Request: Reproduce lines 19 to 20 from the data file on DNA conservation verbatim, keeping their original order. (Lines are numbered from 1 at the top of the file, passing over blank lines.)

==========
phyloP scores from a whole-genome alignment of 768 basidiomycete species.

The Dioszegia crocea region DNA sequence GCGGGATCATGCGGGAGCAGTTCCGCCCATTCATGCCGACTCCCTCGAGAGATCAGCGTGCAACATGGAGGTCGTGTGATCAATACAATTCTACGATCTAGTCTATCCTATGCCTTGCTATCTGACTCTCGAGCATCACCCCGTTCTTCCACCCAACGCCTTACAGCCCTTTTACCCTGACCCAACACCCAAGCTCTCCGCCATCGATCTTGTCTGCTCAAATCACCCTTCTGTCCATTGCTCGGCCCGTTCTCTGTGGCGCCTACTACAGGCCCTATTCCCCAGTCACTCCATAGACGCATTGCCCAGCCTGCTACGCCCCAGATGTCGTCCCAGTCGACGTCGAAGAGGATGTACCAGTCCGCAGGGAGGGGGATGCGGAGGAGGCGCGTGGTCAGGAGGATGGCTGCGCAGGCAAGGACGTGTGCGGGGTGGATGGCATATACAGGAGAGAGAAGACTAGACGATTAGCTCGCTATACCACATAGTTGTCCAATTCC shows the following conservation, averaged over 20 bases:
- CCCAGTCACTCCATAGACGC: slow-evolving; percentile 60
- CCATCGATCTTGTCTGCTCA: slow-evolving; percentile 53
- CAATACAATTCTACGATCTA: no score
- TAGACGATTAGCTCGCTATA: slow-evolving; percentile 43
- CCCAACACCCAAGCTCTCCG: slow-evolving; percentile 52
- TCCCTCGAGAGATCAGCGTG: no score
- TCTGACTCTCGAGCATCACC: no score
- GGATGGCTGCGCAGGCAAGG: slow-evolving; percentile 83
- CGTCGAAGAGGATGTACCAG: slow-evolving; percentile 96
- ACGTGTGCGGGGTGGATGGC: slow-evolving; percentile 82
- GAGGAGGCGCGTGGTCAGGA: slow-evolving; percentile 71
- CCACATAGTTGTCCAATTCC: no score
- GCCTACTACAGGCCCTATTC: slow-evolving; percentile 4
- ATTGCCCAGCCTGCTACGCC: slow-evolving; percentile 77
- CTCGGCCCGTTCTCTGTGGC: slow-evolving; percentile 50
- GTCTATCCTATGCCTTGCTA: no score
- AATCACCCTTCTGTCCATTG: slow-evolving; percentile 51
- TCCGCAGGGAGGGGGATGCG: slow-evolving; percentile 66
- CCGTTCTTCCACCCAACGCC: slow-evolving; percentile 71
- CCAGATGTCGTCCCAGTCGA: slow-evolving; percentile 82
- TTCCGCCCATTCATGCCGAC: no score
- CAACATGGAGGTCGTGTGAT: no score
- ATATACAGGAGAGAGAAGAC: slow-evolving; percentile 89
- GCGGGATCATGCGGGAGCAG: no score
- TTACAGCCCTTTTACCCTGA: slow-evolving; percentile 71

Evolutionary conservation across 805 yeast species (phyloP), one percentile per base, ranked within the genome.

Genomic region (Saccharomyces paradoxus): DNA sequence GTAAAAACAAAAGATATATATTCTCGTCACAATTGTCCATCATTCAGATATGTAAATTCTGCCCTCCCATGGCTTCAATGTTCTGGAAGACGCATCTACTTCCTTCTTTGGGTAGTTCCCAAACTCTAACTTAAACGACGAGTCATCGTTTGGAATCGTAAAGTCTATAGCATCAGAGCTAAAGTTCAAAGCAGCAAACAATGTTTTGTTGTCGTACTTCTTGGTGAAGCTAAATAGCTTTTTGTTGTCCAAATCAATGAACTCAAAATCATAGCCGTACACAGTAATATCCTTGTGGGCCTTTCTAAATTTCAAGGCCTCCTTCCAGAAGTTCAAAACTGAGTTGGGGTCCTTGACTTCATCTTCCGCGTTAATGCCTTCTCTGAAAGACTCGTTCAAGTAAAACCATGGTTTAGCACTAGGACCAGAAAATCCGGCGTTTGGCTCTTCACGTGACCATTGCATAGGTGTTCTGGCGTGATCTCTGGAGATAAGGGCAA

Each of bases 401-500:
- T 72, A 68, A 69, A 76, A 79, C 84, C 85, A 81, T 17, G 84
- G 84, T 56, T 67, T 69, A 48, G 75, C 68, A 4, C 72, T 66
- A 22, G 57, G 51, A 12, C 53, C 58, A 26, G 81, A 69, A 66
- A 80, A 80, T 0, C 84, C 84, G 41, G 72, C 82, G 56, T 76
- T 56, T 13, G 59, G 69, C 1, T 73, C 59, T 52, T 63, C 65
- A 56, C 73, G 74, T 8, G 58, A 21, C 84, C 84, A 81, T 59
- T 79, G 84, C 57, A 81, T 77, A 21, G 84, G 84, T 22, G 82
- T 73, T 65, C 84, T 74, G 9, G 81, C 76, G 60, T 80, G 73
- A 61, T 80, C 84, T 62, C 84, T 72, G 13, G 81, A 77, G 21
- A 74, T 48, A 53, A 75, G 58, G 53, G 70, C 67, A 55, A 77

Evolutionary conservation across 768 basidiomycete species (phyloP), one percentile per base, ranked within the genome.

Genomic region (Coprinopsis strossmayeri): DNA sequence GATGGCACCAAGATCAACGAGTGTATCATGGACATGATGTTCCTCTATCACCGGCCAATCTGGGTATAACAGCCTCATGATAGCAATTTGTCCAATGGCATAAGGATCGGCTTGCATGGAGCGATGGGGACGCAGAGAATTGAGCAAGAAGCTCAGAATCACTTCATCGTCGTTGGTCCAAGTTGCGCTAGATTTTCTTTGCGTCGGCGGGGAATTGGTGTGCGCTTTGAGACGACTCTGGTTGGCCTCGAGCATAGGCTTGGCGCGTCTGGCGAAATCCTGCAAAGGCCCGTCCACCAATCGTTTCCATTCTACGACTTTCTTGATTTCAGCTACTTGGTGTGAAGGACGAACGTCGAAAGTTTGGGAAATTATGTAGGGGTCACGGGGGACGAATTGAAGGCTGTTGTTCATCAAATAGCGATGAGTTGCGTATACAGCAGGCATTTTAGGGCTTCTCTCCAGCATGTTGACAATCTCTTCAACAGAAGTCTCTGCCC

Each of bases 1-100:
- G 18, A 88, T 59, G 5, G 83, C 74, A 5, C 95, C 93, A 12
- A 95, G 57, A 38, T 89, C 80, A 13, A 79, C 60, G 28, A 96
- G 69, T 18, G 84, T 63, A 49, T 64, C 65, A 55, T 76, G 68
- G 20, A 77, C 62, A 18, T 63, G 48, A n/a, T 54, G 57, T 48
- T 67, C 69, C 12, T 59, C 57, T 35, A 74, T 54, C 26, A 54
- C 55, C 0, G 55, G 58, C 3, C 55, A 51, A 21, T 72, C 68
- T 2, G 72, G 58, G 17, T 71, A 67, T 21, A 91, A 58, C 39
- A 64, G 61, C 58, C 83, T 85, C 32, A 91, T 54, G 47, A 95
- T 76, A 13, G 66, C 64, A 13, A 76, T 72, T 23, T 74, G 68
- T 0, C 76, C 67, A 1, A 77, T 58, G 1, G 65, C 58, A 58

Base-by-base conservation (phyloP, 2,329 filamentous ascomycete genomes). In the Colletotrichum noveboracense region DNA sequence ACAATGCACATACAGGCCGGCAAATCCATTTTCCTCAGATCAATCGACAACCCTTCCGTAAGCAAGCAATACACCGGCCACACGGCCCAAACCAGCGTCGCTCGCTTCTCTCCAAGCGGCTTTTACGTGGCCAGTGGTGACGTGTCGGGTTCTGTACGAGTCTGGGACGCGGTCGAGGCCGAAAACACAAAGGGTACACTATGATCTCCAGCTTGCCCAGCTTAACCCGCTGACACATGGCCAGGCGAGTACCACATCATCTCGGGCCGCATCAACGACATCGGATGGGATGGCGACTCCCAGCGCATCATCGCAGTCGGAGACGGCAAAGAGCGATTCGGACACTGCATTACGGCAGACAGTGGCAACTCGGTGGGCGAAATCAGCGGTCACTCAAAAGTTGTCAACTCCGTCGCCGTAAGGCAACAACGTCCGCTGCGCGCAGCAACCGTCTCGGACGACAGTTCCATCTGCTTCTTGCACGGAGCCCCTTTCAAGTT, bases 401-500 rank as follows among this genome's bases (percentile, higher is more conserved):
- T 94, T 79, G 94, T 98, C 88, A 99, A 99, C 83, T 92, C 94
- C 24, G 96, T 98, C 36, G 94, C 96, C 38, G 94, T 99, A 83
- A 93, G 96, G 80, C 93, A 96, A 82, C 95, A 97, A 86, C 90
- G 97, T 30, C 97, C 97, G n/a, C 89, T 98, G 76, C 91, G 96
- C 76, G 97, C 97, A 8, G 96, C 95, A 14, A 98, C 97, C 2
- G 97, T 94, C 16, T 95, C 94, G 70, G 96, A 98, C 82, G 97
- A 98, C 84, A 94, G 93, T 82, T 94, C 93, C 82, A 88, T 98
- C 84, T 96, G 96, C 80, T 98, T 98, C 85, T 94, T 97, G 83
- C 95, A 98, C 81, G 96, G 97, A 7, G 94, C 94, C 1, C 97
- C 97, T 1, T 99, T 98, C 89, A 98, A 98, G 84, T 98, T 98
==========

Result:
- AATCACCCTTCTGTCCATTG: slow-evolving; percentile 51
- TCCGCAGGGAGGGGGATGCG: slow-evolving; percentile 66